Investment income, before interest expense and capital gains was higher than in the prior year by 2%, including lower coupons in March on some GOJ bonds. Capital gains, for other than NDX security trades, and fair value adjustments were 28% lower than in 2012. Fees and Other Revenues were ahead of prior year by 59%, mainly influenced by higher current period unrealized foreign exchange gains from devaluation of the Jamaican dollar. The life insurance arm paid out 17 percent more on insurance claims due to higher mortality rate and growth on business.

Sagicor boasts total assets of $180 billion, with equity of $33 billion, making it one of Jamaica’s largest financial institutions. Total revenue for the quarter was $7 billion versus $7.5 billion in 2012 and for 2012 equity was $31.5 billion.

Maturity | The life company has reached or is close to maturity in the local market for insurance while the banking arm will need to fight hard to make any meaningful impact on Sagicor’s profits. Management is clearly seeing this, hence the decision to move into Costa Rica.

Stock outlook | The stock for the group is trading around $8 and is considered undervalued by IC Insider as earnings from ongoing operations should range between $1.60-2.00 based on existing business for this year when the one-off NDX charge is removed. Investors should note that historically the PE ratio of this stock has been much higher than for most in the market, which makes the stock a steal at current prices.

Carib Cement profit mired in concrete

Badly financially structured, the lone Jamaican producer of cement and gypsum, Caribbean Cement Company continues to be under concrete with huge losses weighing it down and in spite of recent price increases, the company is still reporting losses as shown by the 1st quarter 2013 results. Unfortunately, when analyzed, the interim results do not shed any light as to when its fortunes will not only change for the better but when will it start making returns to its owners.

Although local sales are up from 143,316 tonnes last year to 151,862 tonnes this year, export sales was down and revenues were up to $2.646 billion aided by recent price adjustments. In 2012, revenues came in at $2.3 billion. The improved revenues helped to turn around the profit, before depreciation interest and devaluation losses, to $184.25 million up from a loss of $377 million in 2012. Even without any foreign exchange loss the company needs another 10 percent increase in revenues, net of expenses, to be somewhat safe.

Price increases | In January the company increased cement prices by 16.5 percent on average and 3 percent in April as well. Interestingly, in spite of the January increase and a 9.2 percent increase in July last year and increased volume of local sales, revenue for cement is up only 15 percent over that of 2012, well below the price adjustments. Admittedly, the decline in exports would have impacted income growth.

caribcementlogo150X150As stated by management in a release, total sales volumes declined when comparing first quarter of 2013 with the first quarter of 2012. However, domestic sales volumes, which are essential to the company’s viability, increased by 6.7%. The improvement in domestic sales was entirely due to increased market share as the overall domestic market declined. This increase in domestic sales, along with increases in selling prices and further improvements in clinker production have resulted in a $561 million improvement in Earnings before Interest, Depreciation and Tax [EBITDA] over the corresponding period for 2012.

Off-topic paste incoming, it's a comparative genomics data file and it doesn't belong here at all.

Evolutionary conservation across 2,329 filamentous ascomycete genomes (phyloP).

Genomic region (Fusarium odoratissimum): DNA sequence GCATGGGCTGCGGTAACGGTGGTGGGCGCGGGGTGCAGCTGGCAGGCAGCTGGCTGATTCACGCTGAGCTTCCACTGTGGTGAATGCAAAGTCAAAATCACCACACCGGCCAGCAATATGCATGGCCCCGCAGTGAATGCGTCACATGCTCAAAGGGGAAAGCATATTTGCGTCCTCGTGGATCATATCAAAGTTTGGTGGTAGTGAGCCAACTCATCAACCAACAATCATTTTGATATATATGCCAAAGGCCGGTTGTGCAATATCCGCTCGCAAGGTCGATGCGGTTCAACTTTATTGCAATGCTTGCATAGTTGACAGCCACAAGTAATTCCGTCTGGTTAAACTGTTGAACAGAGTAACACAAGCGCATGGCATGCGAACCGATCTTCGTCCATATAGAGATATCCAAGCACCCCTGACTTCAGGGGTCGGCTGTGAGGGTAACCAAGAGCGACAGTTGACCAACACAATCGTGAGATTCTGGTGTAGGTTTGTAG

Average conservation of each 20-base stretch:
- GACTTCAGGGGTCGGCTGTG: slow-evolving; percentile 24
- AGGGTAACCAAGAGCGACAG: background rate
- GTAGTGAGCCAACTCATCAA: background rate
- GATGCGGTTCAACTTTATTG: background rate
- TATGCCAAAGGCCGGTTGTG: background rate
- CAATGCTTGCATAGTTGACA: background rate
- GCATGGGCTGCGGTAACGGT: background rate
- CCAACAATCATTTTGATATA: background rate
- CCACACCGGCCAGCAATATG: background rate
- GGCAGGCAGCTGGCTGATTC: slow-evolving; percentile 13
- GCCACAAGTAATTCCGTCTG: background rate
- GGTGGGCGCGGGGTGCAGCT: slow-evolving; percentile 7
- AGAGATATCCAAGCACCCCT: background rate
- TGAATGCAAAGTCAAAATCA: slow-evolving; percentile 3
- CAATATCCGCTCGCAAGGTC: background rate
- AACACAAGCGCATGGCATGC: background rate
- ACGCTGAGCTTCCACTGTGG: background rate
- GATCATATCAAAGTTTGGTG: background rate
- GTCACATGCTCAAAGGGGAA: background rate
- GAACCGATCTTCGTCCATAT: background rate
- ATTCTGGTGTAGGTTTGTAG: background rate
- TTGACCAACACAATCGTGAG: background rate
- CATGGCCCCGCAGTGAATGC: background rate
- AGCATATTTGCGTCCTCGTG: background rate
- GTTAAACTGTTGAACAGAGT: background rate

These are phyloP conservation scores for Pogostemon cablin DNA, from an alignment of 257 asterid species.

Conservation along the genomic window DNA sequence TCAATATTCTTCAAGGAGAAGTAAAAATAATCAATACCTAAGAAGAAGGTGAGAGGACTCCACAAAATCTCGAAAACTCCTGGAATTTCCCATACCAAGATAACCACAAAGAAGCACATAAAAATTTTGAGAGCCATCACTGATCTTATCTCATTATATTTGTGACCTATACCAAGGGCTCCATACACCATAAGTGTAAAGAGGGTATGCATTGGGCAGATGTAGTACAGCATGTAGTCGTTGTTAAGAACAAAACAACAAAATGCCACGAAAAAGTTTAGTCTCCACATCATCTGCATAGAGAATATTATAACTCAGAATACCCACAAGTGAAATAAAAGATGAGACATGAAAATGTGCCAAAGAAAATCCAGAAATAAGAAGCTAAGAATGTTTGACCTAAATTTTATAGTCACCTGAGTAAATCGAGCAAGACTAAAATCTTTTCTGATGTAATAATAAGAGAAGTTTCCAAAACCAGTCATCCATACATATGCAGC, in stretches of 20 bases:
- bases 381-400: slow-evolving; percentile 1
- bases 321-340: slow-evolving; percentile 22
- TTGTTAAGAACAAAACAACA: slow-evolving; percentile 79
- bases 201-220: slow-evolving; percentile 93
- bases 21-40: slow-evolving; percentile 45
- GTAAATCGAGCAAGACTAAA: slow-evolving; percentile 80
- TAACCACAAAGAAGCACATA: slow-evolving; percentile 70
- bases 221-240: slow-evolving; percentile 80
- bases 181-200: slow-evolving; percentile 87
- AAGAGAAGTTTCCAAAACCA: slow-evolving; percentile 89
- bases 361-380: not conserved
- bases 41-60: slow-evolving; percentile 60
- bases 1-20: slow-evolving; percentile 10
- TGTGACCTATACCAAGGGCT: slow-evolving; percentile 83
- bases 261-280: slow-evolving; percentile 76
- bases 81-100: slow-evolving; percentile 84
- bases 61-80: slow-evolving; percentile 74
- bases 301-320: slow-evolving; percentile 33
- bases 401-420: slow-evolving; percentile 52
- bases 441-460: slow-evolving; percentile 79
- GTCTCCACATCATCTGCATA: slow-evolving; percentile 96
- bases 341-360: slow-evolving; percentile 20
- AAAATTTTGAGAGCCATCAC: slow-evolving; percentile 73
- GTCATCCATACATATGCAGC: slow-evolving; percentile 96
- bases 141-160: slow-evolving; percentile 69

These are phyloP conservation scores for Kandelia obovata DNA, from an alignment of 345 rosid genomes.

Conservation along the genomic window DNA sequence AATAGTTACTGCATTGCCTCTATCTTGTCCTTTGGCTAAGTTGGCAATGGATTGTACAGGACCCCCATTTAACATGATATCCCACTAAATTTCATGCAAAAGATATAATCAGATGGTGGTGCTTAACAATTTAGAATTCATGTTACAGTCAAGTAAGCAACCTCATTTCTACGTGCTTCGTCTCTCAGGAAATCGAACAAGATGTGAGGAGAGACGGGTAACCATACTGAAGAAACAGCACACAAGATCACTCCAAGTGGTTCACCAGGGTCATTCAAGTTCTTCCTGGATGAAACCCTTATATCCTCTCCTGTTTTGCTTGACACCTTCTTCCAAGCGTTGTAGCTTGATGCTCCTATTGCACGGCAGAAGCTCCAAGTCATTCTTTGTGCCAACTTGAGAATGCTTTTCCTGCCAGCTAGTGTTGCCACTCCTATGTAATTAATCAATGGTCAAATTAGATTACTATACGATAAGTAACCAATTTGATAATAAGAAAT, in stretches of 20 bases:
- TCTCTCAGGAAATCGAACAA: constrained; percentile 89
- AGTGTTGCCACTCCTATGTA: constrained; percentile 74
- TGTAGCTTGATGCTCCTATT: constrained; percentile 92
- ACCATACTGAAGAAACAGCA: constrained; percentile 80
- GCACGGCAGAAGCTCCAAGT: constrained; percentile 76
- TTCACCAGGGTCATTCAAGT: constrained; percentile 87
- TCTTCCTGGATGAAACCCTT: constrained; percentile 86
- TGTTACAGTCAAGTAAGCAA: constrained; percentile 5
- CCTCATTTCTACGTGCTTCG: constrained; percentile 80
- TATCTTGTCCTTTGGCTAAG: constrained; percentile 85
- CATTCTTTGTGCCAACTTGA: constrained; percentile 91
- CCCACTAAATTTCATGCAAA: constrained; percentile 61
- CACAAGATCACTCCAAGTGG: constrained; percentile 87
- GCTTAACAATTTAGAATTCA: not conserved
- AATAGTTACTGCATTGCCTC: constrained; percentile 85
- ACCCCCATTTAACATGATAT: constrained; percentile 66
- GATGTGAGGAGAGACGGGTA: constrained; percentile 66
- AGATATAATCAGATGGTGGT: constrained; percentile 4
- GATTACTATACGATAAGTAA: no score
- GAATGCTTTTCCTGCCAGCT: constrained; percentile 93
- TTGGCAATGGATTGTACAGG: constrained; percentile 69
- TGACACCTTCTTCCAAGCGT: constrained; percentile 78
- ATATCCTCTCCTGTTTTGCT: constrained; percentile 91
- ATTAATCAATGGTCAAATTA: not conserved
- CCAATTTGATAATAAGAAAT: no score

Management went on to further state, that the negative Group equity increased to $3.44 billion and with the significant build up in clinker inventory during this first quarter as production exceeded sales, the Group could not continue to operate without the financial support of the parent company, Trinidad Cement Ltd. Management is pursuing various strategies to improve both domestic and export sales and it is proposed that a significant portion of the debt due to the parent company be converted into equity during the second quarter.

Messed up | Caribbean Cement has messed up so many times in recent years that it will take a massive change in its financial fortunes to restore investors’ confidence. The first error is that the company totally mistimed the plant expansion by not anticipating the increased in demand in the mid-2000s. As a result, they missed most of the increased demand and the expanded plant only caught the tail end of it. Secondly, the company missed a glorious opportunity in 2004, when the stock price was sky high, to raise added capital in the local market to help fund the expansion. Finally, there is no evidence that they forged the right political connections or presented a viable plan to ensure continuity in cement supply, thus opening the market to unneeded imports which severely hurt them and from which they continue to reel.

Minority shareholder to be battered | The contemplation to convert debt to equity by the parent company, could negatively affect shareholders’ value if the conversion is to ordinary shares. If the conversion is to redeemable preference shares that would be a far different proposition, as preference are quasi debt and equity.